Chuang F.-C.,Kaohsiung Medical Center | Chuang F.-C.,Chang Gung University | Kuo H.-C.,Buddhist Tzu Chi General Hospital | Kuo H.-C.,Tzu Chi University
PLoS ONE | Year: 2013

Objective:This study was designed to investigate whether increased urothelial cell apoptosis and chronic inflammation might contribute to recurrent urinary tract infection (UTI) in women.Methods:The bladder biopsy specimens were collected from thirty women with recurrent UTI and ten controls. The bladder biopsies were performed at one to two months after UTI episode had been completely resolved and urine analysis and urine culture all showed negative. Immunofluorescence staining of the adhesive protein E-cadherin, mast cell and TUNEL were performed in all the bladder specimens. In addition, western blots were also performed to analyze the inflammatory proteins (phospho-p38, tryptase) and apoptotic protein (Bax) in the bladder mucosa specimens between patients with recurrent UTI and controls.Results:Immunofluorescence staining showed significantly lower E-cadherin in the recurrent UTI bladder tissue compared with the controls (25.4±8.9 v 42.4±16.7, p<0.0001). The mast cell expression was significantly stronger in the recurrent UTI bladder tissue compared with the controls (2.5±1.8 v 1.3±1.2, p = 0.046). TUNEL staining revealed a significantly higher numbers of apoptotic cells in the recurrent UTI bladder tissue compared with the control bladder tissue (1.5±1.8 v 0.08±0.3, p<0.0001). Western blot analysis also showed that the expressions of tryptase and Bax increased in five recurrent UTI specimens compared with two normal control specimens.Conclusion:Chronic inflammation, urothelial cell apoptosis and impairment of barrier function of urothelial cells might contribute to recurrent UTI in women. © 2013 Chuang, Kuo.

Chou W.-J.,Kaohsiung Medical Center
Journal of the Formosan Medical Association | Year: 2010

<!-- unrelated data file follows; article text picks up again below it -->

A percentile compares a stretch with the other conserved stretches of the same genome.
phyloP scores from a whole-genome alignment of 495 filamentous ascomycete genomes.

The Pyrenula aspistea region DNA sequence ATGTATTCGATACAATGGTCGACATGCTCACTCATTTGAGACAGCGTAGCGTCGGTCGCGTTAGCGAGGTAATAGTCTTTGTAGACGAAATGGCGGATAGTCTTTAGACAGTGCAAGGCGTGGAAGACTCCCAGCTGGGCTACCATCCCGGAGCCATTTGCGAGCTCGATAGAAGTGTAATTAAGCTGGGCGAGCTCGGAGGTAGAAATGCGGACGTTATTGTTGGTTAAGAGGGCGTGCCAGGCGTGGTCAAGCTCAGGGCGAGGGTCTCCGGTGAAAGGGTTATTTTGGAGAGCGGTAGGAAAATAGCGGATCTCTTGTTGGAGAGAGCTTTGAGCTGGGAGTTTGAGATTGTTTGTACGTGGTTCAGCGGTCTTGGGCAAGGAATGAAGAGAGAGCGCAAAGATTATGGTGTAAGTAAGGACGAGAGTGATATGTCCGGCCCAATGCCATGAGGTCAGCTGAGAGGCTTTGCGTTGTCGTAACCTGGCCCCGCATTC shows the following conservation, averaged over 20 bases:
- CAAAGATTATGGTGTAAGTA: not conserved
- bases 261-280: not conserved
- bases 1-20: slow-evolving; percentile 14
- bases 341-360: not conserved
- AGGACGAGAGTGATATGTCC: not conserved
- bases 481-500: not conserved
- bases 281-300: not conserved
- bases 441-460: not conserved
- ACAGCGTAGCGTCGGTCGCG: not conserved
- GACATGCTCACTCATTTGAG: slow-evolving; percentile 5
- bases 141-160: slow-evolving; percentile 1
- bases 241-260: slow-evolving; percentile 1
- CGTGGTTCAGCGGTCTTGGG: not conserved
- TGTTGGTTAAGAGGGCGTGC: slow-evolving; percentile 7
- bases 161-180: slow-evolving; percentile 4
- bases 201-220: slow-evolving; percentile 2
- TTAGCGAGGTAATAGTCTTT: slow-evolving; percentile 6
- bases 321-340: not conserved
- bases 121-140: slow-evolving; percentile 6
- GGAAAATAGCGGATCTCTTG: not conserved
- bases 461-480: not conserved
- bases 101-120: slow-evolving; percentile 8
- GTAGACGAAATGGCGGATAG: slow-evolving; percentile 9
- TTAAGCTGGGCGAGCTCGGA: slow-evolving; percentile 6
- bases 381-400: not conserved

Background/Purpose: Marriages between Taiwanese men and immigrant women are common in Southern Taiwan. However, little is known about the adjustment of these women to life in Taiwan and their children's development as a result of cross-national marriage. This study evaluated the psychological status and adjustment of the foreign-born mothers in Taiwan, and assessed the influence of their immigrant motherhood on child development. Methods: Ninety-four immigrant mothers (41 Chinese, 37 Vietnamese, and 16 Southeast Asian women) and their 104 children born in Taiwan were enrolled in this study. Information was obtained by a clinical interview for medical history and sociodemographics, and five standardized self-administered questionnaires for maternal general mental health, maternal depression, maternal cognitive functioning, home environment, and child development. Results: Chinese mothers were significantly more educated and less likely to marry via referral agencies than mothers from Vietnam and other countries in Southeast Asia. Husbands of Chinese mothers significantly better educated, less likely to have physical illnesses, and were closer in age to their wives than husbands in the other two groups. Immigrant mothers had high rates of psychological distress (70%) and marked depression (24%). Longer residency in Taiwan predicted a higher likelihood of maternal depression, especially in the Southeast Asian mothers. Chinese mothers had the highest degree of cognitive functioning and provided a better home environment for their children. Childhood developmental delay was predicted by older child age and parental marriage via referral agencies. Conclusion: This study highlights the need to give continuous psychosocial support to immigrant mothers and to identify early developmental delays among their children. © 2010 Formosan Medical Association & Elsevier.